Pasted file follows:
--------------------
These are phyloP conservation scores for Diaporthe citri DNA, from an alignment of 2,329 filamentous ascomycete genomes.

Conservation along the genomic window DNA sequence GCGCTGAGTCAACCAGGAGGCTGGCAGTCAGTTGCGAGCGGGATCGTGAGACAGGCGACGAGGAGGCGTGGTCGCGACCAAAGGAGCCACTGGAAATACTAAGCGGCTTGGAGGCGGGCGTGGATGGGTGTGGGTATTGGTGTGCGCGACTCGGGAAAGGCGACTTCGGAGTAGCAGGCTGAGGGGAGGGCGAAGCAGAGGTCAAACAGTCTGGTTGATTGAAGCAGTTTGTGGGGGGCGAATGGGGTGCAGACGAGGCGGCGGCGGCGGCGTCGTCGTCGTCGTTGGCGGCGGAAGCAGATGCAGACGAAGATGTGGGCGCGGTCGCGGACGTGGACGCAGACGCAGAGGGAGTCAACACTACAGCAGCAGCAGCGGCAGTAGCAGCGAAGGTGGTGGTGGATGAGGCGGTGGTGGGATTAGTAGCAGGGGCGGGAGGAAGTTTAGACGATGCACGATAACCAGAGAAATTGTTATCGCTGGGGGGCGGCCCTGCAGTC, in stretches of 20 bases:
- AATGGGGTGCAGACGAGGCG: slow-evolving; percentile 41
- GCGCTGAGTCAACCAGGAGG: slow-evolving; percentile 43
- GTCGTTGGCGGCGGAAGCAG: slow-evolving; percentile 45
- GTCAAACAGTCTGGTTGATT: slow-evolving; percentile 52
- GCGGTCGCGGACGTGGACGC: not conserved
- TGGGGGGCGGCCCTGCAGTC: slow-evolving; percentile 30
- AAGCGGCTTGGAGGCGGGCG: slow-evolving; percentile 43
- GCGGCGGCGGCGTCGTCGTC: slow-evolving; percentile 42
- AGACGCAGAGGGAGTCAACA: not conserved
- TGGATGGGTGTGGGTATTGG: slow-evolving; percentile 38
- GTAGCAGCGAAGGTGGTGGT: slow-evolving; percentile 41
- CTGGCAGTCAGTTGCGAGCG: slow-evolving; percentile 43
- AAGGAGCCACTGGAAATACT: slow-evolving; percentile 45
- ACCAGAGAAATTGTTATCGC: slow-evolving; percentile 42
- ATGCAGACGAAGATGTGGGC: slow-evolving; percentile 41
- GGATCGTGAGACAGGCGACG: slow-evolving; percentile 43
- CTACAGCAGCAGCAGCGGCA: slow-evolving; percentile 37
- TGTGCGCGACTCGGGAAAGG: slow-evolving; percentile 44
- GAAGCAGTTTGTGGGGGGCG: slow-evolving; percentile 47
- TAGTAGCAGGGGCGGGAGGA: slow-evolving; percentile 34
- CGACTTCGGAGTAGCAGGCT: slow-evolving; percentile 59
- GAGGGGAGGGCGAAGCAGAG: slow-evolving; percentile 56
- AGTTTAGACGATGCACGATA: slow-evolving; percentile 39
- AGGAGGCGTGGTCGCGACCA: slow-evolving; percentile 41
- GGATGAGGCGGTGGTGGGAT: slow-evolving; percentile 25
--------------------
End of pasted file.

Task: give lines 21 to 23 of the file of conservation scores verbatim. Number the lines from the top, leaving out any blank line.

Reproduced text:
- GAAGCAGTTTGTGGGGGGCG: slow-evolving; percentile 47
- TAGTAGCAGGGGCGGGAGGA: slow-evolving; percentile 34
- CGACTTCGGAGTAGCAGGCT: slow-evolving; percentile 59